And it was, for the most part. Driver proceeds to decimate the rest of the scorpions, and as he drives off into the night, leaving the money behind, we're left to wonder if he dies or not. Such ambiguous endings are often debated if they're necessary or not, and I would dare argue a conclusive ending would have been more satisfactory. After all, if Driver dies, it completes the metaphor that the scorpion and frog fable started. But it begs the question: is Driver somehow different?
Despite its ingenious thematic finesse, Drive's strongest aspects transpire more technically. As previously mentioned, Gosling's execution is just a masterclass in restrained performance; working on the paradigm of talking so little, yet saying so much. His eyes are energetic yet longing, shooting glances that make you feel scared and sorry at the same time. He absolutely rocks the outfit too, and I can't think of a single actor today who could have delivered a more convincing performance than he did.
But of course, there is no Drive without its soundtrack. Johnny Jewel of "Desire" and the "Chromatics" assembled a magnificent score, both atmospheric and memorable. Nostalgic in its 80's vibe, and overwhelming in its synthesizers, boundless in its elusiveness, Jewel's creation is something so unique and extraordinary that the feeling expressed is so beautifully indescribable. "Nightcall" by Kavinsky is about a girl that embraces her ghost lover despite his robotic behavior, "Under Your Spell" by Desire is a haunting introspection of Driver's powerless control over his own mind ("I do nothing but think of you", "you keep me under your spell", "do you think this feeling will last forever?") , and "A Real Hero" by College is Driver's transformation into "a real hero" and "a real human being". Brilliant.
Unfortunately, masterpiece is an overused word, and thus unfitting for Drive. Jewish mobsters Bernie and Nino are typical single-minded personalities, stereotypical villains we've seen in commercial gangster/crime films in the 90s. Shannon also somewhat acts as a service to the plot, but at least he can represent the little friendship Driver has. Flimsy and not fully realized, these criminals fall flat compared to the protagonists in Goodfellas (1990) and The Godfather (1972). If these characters were given dimensionality and more time to develop, Drive could have easily become the masterpiece it never was.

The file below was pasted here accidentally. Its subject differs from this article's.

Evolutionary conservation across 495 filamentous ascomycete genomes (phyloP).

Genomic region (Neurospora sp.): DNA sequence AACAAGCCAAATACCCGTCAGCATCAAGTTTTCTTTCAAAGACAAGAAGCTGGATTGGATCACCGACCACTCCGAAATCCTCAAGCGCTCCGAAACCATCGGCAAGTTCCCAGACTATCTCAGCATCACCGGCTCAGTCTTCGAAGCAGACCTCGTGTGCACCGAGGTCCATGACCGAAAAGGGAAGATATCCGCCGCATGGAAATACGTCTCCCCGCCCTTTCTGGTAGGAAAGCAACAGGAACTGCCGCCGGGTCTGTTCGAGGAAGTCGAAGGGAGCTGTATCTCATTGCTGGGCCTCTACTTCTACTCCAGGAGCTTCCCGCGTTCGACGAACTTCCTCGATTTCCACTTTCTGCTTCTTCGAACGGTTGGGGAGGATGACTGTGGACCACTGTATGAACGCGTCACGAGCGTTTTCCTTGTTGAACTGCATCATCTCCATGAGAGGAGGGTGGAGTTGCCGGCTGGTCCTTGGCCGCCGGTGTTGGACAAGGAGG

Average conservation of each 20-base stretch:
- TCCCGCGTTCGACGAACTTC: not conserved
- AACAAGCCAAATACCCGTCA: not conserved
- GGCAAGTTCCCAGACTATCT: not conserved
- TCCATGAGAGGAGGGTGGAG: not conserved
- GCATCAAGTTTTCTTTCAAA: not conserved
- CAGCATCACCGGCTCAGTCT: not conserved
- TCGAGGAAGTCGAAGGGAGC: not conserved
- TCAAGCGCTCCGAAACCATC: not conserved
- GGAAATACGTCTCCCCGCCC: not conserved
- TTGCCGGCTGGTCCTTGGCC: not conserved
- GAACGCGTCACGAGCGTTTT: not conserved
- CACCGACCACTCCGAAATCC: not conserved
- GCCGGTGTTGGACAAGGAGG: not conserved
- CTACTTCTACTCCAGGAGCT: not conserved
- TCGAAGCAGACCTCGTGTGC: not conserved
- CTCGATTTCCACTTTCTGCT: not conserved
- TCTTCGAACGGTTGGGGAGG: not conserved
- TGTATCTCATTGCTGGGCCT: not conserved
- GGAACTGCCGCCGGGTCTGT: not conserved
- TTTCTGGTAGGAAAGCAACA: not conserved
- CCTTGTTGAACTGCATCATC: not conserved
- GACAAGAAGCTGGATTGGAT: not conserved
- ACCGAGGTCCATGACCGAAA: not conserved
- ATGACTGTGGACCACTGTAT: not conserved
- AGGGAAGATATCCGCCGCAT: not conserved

I think why Drive is so underappreciated among the general audience is due to marketing and preconceptions. The trailer takes practically all the violence and gore present in the one and a half hour runtime and compacted it into two and a half minutes. It is perhaps the worst false advertisement I've seen for the last ten years or so, as audiences will walk into the theaters thinking Drive is a simple Friday night crime/thriller with car chase sequences and a conventional story. Ryan Gosling too! When viewers realized they were wrong, they didn't hesitate to look for hidden context or metaphorical meaning, and instead simply dismissed it as a poorly made film. Of course, I'm not talking about all moviegoers, but I'm certain a vast majority had a thought process similar to this.
Nevertheless, Drive will stand the test of time. I'm sure of it.